One of the striking things that appeared to me in reading chapters 1-4 is how the themes of the 10 Commandments – fear God, honour your parents, don’t kill, steal, covet, commit adultery (both spiritual and physical), don’t bear false witness etc., are all covered within the guidance given within these proverbs.
Dell presents an Exilic / Post Exilic date for the writing of Proverbs; while maintaining the tension an oral authorship from a much earlier time frame – though doubts the authorship coming from King Solomon himself. He speaks of the various ways in which the book of Proverbs was taught; and my favourite being that it could be linked to the School of prophets in Kings. – My reasoning for this is that the prophets had a keen sense of being able to tell a story and weave the story within their prophecies. Such as Nathan; whose message convicted David of adultery through his telling a story of a stolen lamb which was killed!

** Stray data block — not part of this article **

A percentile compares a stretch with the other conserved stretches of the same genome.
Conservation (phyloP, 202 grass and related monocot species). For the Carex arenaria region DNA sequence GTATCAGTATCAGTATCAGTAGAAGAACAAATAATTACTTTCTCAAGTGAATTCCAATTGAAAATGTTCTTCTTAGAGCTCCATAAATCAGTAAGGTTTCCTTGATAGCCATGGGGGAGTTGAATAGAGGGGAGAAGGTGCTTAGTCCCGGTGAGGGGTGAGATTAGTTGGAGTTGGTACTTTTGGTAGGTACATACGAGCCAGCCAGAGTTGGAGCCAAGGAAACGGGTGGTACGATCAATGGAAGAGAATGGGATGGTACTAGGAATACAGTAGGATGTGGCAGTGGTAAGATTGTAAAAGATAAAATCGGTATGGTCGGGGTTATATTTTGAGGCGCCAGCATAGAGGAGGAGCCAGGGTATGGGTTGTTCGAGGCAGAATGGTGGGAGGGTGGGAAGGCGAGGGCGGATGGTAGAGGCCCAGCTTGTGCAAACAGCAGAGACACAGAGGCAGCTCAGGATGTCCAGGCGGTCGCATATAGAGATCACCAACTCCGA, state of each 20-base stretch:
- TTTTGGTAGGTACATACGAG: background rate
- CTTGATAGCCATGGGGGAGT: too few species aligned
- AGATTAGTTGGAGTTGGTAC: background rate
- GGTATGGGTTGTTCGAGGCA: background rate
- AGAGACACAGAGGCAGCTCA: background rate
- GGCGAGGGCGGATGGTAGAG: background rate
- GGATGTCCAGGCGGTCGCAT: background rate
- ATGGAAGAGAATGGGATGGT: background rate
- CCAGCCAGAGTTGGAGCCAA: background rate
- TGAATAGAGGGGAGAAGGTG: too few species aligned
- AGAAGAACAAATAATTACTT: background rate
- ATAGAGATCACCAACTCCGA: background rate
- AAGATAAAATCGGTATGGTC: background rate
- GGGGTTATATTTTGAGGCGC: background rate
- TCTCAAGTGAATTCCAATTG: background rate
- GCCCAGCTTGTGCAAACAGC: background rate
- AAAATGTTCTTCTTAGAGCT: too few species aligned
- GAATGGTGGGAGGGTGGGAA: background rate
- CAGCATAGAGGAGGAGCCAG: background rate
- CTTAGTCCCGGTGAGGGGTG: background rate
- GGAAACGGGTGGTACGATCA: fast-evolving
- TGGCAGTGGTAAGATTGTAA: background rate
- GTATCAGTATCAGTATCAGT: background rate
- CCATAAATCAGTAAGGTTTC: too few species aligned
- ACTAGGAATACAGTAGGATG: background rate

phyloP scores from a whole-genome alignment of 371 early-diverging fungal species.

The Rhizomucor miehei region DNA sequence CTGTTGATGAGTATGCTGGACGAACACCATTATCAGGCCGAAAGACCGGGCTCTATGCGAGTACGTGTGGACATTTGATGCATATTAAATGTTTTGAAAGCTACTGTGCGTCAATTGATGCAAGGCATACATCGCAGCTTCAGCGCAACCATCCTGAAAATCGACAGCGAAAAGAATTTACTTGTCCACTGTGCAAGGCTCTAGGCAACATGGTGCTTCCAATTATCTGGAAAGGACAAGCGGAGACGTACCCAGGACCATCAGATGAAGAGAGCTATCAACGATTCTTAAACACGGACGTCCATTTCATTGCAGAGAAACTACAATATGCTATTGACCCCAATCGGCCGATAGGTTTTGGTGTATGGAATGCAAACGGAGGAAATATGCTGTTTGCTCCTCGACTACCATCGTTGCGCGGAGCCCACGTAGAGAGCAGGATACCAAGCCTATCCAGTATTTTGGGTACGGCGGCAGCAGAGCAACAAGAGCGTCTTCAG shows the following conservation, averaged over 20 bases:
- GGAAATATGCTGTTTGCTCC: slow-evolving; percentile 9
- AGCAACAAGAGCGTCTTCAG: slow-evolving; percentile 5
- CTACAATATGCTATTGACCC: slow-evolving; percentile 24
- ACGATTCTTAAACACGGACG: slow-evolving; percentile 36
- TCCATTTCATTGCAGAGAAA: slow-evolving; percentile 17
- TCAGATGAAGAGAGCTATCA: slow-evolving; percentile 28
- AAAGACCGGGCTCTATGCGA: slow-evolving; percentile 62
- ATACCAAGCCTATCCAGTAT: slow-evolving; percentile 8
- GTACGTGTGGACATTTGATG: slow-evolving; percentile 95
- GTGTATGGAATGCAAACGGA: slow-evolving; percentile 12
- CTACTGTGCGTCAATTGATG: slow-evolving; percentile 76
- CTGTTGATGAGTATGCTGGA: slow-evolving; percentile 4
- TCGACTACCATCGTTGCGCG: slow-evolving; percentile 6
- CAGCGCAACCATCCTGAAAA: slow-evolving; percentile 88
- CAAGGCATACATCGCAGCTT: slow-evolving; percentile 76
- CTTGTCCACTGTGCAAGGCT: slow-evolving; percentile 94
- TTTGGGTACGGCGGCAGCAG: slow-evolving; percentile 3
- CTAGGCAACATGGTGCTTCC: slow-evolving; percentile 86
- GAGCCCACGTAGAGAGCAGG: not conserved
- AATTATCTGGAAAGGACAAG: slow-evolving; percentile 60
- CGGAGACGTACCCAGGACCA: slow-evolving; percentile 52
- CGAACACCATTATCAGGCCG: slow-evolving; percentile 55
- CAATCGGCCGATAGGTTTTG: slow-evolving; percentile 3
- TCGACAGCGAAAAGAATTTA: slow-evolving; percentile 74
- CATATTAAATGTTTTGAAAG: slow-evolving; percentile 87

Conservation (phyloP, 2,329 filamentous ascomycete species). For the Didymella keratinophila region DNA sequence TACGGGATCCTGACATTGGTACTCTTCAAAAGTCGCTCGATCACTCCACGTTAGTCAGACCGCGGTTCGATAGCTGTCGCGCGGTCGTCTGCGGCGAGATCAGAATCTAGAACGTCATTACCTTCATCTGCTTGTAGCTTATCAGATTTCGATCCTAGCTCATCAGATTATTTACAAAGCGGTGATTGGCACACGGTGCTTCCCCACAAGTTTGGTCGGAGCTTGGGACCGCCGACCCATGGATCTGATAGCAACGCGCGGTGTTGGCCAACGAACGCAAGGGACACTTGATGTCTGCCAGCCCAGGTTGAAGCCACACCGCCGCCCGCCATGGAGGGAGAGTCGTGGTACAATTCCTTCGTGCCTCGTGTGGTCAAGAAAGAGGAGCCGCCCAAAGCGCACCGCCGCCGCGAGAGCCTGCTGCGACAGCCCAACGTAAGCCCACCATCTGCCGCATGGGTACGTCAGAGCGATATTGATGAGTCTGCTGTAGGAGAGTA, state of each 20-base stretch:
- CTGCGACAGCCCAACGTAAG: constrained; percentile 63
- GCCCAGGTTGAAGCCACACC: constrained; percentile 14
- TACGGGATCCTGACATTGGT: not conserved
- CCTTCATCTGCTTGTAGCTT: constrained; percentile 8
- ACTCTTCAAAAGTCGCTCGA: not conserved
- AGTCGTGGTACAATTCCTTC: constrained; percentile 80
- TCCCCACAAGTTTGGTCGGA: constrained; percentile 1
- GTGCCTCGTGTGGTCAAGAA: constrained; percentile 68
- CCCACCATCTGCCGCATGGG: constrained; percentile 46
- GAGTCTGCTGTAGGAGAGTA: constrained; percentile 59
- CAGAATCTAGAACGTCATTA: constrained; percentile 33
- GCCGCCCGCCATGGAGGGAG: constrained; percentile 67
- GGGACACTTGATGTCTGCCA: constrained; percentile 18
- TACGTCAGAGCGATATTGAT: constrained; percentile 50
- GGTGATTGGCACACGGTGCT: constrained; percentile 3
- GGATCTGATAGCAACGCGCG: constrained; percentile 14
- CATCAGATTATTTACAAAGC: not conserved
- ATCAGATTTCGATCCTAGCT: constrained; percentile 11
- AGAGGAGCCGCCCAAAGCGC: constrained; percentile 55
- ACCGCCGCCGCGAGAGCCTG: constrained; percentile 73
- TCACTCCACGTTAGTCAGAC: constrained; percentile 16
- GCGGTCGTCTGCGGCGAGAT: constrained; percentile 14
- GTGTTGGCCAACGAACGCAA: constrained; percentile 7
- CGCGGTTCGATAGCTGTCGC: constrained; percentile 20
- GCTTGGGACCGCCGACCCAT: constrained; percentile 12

I need to think through the idea of an Egyptian influence on the methodology of Proverbs. Surely this would either link Proverbs to Solomon who had much diplomatic ties with Egypt; or even an earlier date – such as 40 years wilderness experience in the desert, where the older generation instructed the younger…admittedly this latter thought has little to support it within the actual book of Proverbs- take “Wisdom calling out in the market place…” what market place was in the desert.
While Murphy’s doesn’t directly support my hypothesis regarding the 10 commandments; the reading does support it. Both Wisdom and the Law are referred to as being a gift of God. The reading makes the connection of the woman in Chap 2:16 and Chap 5-7 as possibly referring to idolatry and not physical adultery. If so – again this has connotations of prophetic warnings…and supports the idea of the proverbs being first taught within the school of prophets.
Finally Murphy’s concluding reflections on 1:1-6 in regards to them shaping a theological reflection on life / salvation within a Jewish context – is a reminder to the reader that Wisdom is a gift from God and in doing so again reinforces my idea in that the basis for the proverbs is the outworking of the 10 Commandments in day to day life.